checkHashOfPassword(password);
							//encryptDecryptData(f); // Useless actually, only used to check the MAGIC_VALUE
 
							if (verifyArchiv(f)) {
								printf("Password found: %s\n", password);
								return 0;
							}
						}
		}
	}
 
	fclose(f);
 
	return 0;
}

Now let's compile, execute and wait for the password. It takes less than 10 minutes.

awe@awe-laptop ~/hacklu/reverse/FluxArchiv1 % gcc -O3 -shared -fPIC -o hooker.so hooker.c -ldl
awe@awe-laptop ~/hacklu/reverse/FluxArchiv1 % time LD_PRELOAD=./hooker.so ./archiv -l FluxArchiv.arc BADGER
################################################################################
FluxArchiv - solved security since 2007!
Written by sqall - leading expert in social-kernel-web-reverse-engineering.
################################################################################
 
passwd[0] = A
  passwd[1] = A
  passwd[1] = B
  passwd[1] = C
* snip *
  passwd[1] = U
  passwd[1] = V
  passwd[1] = W
Password found: PWF41L
Given password is not correct.
zsh: exit 1     LD_PRELOAD=./hooker.so ./archiv -l FluxArchiv.arc BADGER
LD_PRELOAD=./hooker.so ./archiv -l FluxArchiv.arc BADGER  537.34s user 49.71s system 99% cpu 9:47.70 total

So now we can extract the archive files, etc. However, PWF41L was actually the flag.

Part2 - RE500: Extraction of deleted entries

These sneaky humans! They do not just use one passcode, but two to enter the Festzelt. We heard that the passcode is hidden inside the archive file. It seems that the FluxFingers overrated their programming skill and had a major logical flaw in the archive file structure. Some of the drunken Oktoberfest humans found it and abused this flaw in order to transfer hidden messages. Find this passcode so we can finally drink their beer!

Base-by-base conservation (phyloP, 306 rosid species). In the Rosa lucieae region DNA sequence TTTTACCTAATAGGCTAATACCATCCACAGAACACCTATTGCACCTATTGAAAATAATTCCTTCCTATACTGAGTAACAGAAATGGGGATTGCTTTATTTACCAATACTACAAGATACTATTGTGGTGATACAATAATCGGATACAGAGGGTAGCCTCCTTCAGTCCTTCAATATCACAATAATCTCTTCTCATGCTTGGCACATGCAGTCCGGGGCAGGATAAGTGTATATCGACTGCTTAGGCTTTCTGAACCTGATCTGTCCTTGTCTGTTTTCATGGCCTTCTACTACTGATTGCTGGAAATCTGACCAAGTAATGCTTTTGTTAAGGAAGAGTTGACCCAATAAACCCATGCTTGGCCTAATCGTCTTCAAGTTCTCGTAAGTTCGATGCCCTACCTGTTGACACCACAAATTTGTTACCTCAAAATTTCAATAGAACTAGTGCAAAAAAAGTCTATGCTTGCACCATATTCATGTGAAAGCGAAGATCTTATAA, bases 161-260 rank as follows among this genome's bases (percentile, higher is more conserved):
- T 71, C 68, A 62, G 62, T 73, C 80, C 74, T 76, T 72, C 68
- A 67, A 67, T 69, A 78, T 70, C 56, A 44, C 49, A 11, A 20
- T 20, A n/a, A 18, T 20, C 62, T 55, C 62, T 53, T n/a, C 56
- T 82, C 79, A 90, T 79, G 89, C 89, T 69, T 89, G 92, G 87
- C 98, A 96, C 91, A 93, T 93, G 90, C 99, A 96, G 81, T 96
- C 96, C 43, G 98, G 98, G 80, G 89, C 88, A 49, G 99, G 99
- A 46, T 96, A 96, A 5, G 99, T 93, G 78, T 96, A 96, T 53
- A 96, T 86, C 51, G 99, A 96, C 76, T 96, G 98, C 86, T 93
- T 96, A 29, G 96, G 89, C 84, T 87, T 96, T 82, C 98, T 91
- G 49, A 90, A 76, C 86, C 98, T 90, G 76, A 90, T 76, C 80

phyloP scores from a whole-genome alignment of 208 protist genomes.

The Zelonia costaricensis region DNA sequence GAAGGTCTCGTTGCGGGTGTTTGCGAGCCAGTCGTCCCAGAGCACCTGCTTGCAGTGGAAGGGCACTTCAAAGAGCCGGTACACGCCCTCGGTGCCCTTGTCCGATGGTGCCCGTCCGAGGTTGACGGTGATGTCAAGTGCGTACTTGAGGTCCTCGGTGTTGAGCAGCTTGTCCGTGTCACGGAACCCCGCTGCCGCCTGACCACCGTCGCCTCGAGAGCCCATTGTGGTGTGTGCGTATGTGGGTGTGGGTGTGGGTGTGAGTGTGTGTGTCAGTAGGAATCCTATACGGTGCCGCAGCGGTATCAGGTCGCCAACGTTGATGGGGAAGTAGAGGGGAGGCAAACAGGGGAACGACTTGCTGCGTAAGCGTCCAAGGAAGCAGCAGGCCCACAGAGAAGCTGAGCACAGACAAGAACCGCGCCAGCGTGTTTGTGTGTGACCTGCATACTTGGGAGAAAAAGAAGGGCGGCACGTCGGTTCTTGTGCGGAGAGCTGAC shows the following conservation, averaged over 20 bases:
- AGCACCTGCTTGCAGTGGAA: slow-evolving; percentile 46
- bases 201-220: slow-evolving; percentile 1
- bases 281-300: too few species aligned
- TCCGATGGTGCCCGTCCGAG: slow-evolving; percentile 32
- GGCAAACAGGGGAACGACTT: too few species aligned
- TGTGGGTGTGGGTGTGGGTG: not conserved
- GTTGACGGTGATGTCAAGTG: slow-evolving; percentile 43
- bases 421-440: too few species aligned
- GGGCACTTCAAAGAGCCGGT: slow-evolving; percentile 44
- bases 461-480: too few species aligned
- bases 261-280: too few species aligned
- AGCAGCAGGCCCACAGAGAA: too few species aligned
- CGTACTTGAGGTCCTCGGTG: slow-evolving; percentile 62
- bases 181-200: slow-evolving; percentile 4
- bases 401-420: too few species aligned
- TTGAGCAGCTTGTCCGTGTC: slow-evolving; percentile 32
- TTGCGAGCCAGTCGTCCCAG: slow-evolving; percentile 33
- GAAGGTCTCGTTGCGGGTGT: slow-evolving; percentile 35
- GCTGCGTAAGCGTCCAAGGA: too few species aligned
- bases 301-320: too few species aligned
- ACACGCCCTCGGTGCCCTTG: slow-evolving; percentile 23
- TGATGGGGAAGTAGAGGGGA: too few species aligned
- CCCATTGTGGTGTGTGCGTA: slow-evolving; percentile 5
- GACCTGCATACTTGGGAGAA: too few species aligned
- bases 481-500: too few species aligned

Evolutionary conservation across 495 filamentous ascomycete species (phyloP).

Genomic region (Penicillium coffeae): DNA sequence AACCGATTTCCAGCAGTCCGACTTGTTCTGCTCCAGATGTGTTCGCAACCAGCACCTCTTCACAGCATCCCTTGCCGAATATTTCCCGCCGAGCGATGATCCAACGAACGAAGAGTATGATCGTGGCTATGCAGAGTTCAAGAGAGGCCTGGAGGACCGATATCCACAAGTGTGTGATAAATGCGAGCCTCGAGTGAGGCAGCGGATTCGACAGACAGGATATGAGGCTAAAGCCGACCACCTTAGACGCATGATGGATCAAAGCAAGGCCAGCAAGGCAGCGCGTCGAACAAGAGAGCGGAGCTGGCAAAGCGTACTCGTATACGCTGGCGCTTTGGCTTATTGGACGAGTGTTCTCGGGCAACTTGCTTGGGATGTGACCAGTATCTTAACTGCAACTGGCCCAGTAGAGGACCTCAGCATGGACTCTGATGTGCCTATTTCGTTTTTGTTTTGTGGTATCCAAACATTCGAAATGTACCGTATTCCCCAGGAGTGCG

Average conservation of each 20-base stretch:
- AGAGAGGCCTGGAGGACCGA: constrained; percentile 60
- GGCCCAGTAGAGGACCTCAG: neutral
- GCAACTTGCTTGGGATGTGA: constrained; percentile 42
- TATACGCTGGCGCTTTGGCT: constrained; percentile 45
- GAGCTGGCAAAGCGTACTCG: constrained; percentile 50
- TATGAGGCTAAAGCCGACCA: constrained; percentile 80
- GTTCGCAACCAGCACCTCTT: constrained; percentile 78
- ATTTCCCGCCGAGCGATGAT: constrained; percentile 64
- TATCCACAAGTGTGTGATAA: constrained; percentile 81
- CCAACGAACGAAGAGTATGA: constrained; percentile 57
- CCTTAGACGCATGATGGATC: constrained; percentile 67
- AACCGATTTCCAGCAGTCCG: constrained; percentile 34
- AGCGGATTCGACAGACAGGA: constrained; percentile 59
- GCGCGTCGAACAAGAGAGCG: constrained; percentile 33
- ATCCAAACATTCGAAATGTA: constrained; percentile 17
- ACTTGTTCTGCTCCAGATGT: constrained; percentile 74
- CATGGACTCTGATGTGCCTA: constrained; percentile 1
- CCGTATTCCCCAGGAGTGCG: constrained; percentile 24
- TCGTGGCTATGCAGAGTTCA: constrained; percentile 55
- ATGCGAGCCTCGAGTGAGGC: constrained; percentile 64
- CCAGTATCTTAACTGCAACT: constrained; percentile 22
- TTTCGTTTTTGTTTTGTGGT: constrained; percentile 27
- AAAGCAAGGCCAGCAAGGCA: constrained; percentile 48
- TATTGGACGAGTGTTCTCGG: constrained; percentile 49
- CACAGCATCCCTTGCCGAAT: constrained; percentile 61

(only solvable when FluxArchiv (Part 1) was solved)

Here is the challenge: https://ctf.fluxfingers.net/static/downloads/fluxarchiv/hacklu2013_archiv_challenge1.tar.gz

From the description, we quickly guess that there are issues with the archive deletion mechanism. First let's analyse the deleteArchive function. And well hmm, it doesn't behave like intended. That's because the author messed up the functions name. That can be quickly fixed by following the CFG backwards from the printed messages. We then have these functions / addresses:

Function name Segment Start
doRC4 .text 0000000000400E0C
createHashOfPassword .text 0000000000400E96
createFileEntry .text 0000000000400F05
real_addArchive .text 0000000000401043
findNextFreeChunk .text 0000000000401406
encryptDecryptData .text 0000000000401B9A
writeFileToArchiv .text 0000000000401CA7
real_searchArchive .text 0000000000401FED
real_deleteArchive .text 000000000040227D
real_extractArchive .text 00000000004025C8
checkHashOfPassword .text 0000000000402A01
verifyArchiv .text 0000000000402A4E
main .text 0000000000402B65

Let's analyse the real_deleteArchive function. It takes 2 parameters: the archive stream pointer and the offset for the entry we want to delete (which is returned from a previous call to real_searchArchive). Here is what the function does, from its CFG:

rev500_CFG.png

# PURPLE: go to the initial offset, read next_chunk (which will be used to calculate the offset for the next chunk)
f.seek(init_offset)
next_chunk = unpack("<Q", doRC4(f.read(8)))
 
# YELLOW: read max_chunks (total number of chunks)
max_chunks = unpack("<Q", doRC4(f.read(8)))